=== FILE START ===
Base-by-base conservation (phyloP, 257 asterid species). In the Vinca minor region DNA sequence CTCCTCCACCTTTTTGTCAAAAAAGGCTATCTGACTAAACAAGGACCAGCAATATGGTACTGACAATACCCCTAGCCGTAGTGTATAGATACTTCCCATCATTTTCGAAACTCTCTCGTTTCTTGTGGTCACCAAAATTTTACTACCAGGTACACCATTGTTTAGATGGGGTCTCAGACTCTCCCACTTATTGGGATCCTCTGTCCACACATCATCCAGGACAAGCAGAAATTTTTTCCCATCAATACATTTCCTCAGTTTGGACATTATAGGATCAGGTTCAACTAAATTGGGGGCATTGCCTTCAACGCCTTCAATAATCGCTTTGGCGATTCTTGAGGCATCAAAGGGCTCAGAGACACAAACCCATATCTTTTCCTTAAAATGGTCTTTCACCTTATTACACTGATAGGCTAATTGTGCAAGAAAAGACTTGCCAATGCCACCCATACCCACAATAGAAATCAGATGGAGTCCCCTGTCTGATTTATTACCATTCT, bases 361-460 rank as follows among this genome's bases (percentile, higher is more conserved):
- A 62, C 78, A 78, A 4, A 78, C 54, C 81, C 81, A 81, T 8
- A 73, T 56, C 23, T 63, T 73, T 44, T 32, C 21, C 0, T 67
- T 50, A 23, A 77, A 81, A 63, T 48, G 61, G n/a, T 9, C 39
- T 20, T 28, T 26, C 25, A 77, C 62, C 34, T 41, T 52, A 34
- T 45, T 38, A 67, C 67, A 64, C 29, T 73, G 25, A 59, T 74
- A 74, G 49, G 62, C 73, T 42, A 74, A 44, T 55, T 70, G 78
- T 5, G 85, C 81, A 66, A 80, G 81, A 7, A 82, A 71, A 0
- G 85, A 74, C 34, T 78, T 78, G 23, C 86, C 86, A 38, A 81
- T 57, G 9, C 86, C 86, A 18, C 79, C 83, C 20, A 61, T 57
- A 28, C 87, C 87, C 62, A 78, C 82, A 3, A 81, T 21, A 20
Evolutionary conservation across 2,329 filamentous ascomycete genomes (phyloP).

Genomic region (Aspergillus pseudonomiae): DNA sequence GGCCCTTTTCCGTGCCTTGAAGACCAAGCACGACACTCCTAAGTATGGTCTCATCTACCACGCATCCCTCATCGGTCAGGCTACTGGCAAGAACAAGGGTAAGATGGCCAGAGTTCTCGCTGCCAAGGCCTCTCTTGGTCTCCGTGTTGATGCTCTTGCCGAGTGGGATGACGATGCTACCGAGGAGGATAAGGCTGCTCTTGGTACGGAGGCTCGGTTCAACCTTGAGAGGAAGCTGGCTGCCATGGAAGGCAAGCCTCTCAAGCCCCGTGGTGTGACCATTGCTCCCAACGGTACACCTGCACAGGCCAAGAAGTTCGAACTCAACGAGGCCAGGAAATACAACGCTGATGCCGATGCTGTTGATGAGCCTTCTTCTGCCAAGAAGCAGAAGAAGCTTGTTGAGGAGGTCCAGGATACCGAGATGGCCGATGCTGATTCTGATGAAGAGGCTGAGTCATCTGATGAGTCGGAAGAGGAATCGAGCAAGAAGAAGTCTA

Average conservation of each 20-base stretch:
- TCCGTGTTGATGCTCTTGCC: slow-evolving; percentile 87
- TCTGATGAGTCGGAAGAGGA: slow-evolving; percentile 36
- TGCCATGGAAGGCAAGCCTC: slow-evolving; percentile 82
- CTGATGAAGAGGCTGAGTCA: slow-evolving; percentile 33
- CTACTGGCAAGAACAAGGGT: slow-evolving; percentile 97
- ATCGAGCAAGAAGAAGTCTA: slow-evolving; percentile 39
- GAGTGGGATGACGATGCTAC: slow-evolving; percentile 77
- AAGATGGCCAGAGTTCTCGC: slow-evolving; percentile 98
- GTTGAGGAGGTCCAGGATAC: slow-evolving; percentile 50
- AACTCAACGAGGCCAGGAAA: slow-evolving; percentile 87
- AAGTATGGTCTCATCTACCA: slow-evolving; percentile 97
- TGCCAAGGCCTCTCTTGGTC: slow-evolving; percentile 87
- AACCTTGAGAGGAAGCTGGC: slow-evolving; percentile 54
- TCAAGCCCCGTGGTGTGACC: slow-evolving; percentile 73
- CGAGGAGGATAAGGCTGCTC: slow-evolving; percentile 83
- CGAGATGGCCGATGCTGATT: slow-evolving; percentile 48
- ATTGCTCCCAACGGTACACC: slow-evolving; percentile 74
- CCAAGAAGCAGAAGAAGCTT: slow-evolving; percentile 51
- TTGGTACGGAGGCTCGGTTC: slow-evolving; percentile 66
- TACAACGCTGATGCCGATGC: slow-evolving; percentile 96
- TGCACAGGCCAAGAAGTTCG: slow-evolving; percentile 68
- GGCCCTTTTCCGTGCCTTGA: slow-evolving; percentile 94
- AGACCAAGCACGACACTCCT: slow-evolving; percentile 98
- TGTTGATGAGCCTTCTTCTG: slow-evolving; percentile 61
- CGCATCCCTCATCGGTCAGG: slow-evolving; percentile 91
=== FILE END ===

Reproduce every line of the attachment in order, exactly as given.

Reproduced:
Base-by-base conservation (phyloP, 257 asterid species). In the Vinca minor region DNA sequence CTCCTCCACCTTTTTGTCAAAAAAGGCTATCTGACTAAACAAGGACCAGCAATATGGTACTGACAATACCCCTAGCCGTAGTGTATAGATACTTCCCATCATTTTCGAAACTCTCTCGTTTCTTGTGGTCACCAAAATTTTACTACCAGGTACACCATTGTTTAGATGGGGTCTCAGACTCTCCCACTTATTGGGATCCTCTGTCCACACATCATCCAGGACAAGCAGAAATTTTTTCCCATCAATACATTTCCTCAGTTTGGACATTATAGGATCAGGTTCAACTAAATTGGGGGCATTGCCTTCAACGCCTTCAATAATCGCTTTGGCGATTCTTGAGGCATCAAAGGGCTCAGAGACACAAACCCATATCTTTTCCTTAAAATGGTCTTTCACCTTATTACACTGATAGGCTAATTGTGCAAGAAAAGACTTGCCAATGCCACCCATACCCACAATAGAAATCAGATGGAGTCCCCTGTCTGATTTATTACCATTCT, bases 361-460 rank as follows among this genome's bases (percentile, higher is more conserved):
- A 62, C 78, A 78, A 4, A 78, C 54, C 81, C 81, A 81, T 8
- A 73, T 56, C 23, T 63, T 73, T 44, T 32, C 21, C 0, T 67
- T 50, A 23, A 77, A 81, A 63, T 48, G 61, G n/a, T 9, C 39
- T 20, T 28, T 26, C 25, A 77, C 62, C 34, T 41, T 52, A 34
- T 45, T 38, A 67, C 67, A 64, C 29, T 73, G 25, A 59, T 74
- A 74, G 49, G 62, C 73, T 42, A 74, A 44, T 55, T 70, G 78
- T 5, G 85, C 81, A 66, A 80, G 81, A 7, A 82, A 71, A 0
- G 85, A 74, C 34, T 78, T 78, G 23, C 86, C 86, A 38, A 81
- T 57, G 9, C 86, C 86, A 18, C 79, C 83, C 20, A 61, T 57
- A 28, C 87, C 87, C 62, A 78, C 82, A 3, A 81, T 21, A 20
Evolutionary conservation across 2,329 filamentous ascomycete genomes (phyloP).

Genomic region (Aspergillus pseudonomiae): DNA sequence GGCCCTTTTCCGTGCCTTGAAGACCAAGCACGACACTCCTAAGTATGGTCTCATCTACCACGCATCCCTCATCGGTCAGGCTACTGGCAAGAACAAGGGTAAGATGGCCAGAGTTCTCGCTGCCAAGGCCTCTCTTGGTCTCCGTGTTGATGCTCTTGCCGAGTGGGATGACGATGCTACCGAGGAGGATAAGGCTGCTCTTGGTACGGAGGCTCGGTTCAACCTTGAGAGGAAGCTGGCTGCCATGGAAGGCAAGCCTCTCAAGCCCCGTGGTGTGACCATTGCTCCCAACGGTACACCTGCACAGGCCAAGAAGTTCGAACTCAACGAGGCCAGGAAATACAACGCTGATGCCGATGCTGTTGATGAGCCTTCTTCTGCCAAGAAGCAGAAGAAGCTTGTTGAGGAGGTCCAGGATACCGAGATGGCCGATGCTGATTCTGATGAAGAGGCTGAGTCATCTGATGAGTCGGAAGAGGAATCGAGCAAGAAGAAGTCTA

Average conservation of each 20-base stretch:
- TCCGTGTTGATGCTCTTGCC: slow-evolving; percentile 87
- TCTGATGAGTCGGAAGAGGA: slow-evolving; percentile 36
- TGCCATGGAAGGCAAGCCTC: slow-evolving; percentile 82
- CTGATGAAGAGGCTGAGTCA: slow-evolving; percentile 33
- CTACTGGCAAGAACAAGGGT: slow-evolving; percentile 97
- ATCGAGCAAGAAGAAGTCTA: slow-evolving; percentile 39
- GAGTGGGATGACGATGCTAC: slow-evolving; percentile 77
- AAGATGGCCAGAGTTCTCGC: slow-evolving; percentile 98
- GTTGAGGAGGTCCAGGATAC: slow-evolving; percentile 50
- AACTCAACGAGGCCAGGAAA: slow-evolving; percentile 87
- AAGTATGGTCTCATCTACCA: slow-evolving; percentile 97
- TGCCAAGGCCTCTCTTGGTC: slow-evolving; percentile 87
- AACCTTGAGAGGAAGCTGGC: slow-evolving; percentile 54
- TCAAGCCCCGTGGTGTGACC: slow-evolving; percentile 73
- CGAGGAGGATAAGGCTGCTC: slow-evolving; percentile 83
- CGAGATGGCCGATGCTGATT: slow-evolving; percentile 48
- ATTGCTCCCAACGGTACACC: slow-evolving; percentile 74
- CCAAGAAGCAGAAGAAGCTT: slow-evolving; percentile 51
- TTGGTACGGAGGCTCGGTTC: slow-evolving; percentile 66
- TACAACGCTGATGCCGATGC: slow-evolving; percentile 96
- TGCACAGGCCAAGAAGTTCG: slow-evolving; percentile 68
- GGCCCTTTTCCGTGCCTTGA: slow-evolving; percentile 94
- AGACCAAGCACGACACTCCT: slow-evolving; percentile 98
- TGTTGATGAGCCTTCTTCTG: slow-evolving; percentile 61
- CGCATCCCTCATCGGTCAGG: slow-evolving; percentile 91